THE Judiciary of Tanzania yesterday paid tribute to retired Chief Justice (CJ) Mohamed Chande Othman for immense contribution that had enabled it to discharge its constitutional mandate of dispensing justice and opening favourable conditions for easy access of justice to all.
Speaking at professional carrier and bidding farewell proceedings in Dar es Salaam yesterday, current CJ, Prof Ibrahim Juma, pointed out that access to justice was a fundamental right in itself and essential for the protection and promotion of all other civil, cultural, economic, political and social rights.
He said having been appointed the head of the Judiciary on December 28, 2010, Justice Othman employed his unique combination of diplomatic skills, prosecutor instinct and inner strengths, thus inspiring Judiciary officers of Tanzania to take what had turned out to be very bold and innovative reforms.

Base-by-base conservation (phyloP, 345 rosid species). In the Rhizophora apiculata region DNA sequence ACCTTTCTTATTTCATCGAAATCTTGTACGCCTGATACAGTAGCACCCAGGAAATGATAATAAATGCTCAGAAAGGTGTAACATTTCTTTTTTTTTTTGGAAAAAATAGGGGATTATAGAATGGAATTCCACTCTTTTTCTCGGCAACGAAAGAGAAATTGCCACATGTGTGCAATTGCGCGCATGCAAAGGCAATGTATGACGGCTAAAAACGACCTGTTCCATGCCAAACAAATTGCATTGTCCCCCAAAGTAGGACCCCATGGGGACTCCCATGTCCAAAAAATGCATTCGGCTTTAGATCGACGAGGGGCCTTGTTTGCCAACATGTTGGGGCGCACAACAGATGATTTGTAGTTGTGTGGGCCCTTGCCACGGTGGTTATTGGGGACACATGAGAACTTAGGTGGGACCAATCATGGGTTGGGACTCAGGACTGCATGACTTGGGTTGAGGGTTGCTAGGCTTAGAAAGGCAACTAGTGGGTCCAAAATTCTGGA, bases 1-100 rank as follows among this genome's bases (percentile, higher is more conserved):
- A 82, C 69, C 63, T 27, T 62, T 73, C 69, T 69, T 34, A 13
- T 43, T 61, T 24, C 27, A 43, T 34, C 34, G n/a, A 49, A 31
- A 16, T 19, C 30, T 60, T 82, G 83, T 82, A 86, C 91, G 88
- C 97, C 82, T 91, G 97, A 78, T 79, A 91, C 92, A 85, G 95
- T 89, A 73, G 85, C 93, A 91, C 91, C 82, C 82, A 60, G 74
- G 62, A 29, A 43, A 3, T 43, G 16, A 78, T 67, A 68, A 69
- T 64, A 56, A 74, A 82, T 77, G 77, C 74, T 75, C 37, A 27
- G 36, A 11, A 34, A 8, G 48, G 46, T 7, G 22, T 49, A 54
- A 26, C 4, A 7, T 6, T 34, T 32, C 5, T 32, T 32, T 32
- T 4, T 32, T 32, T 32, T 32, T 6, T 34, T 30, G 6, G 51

According to Prof Juma, his predecessor, who served the Judiciary for 12 years, showed that persuasion and leadership by example could place the Judiciary on a reforming road, including improving accountability of Judicial officers by the adoption of performance targets and benchmarks.
“You persuaded Judges of the High Court to agree a minimum number of cases, which each should dispose of annually.
Judges settled for a minimum of 220 cases with the exception of the High Court (Commercial Division), where each judge is required to decide an annual minimum of 100 cases,” he said.
The CJ also pointed out that it was during Othman’s tenure as CJ, when he persuaded judges and magistrates to agree on the life-span of cases filed in all levels of courts in Tanzania from Primary Court to the Court of Appeal.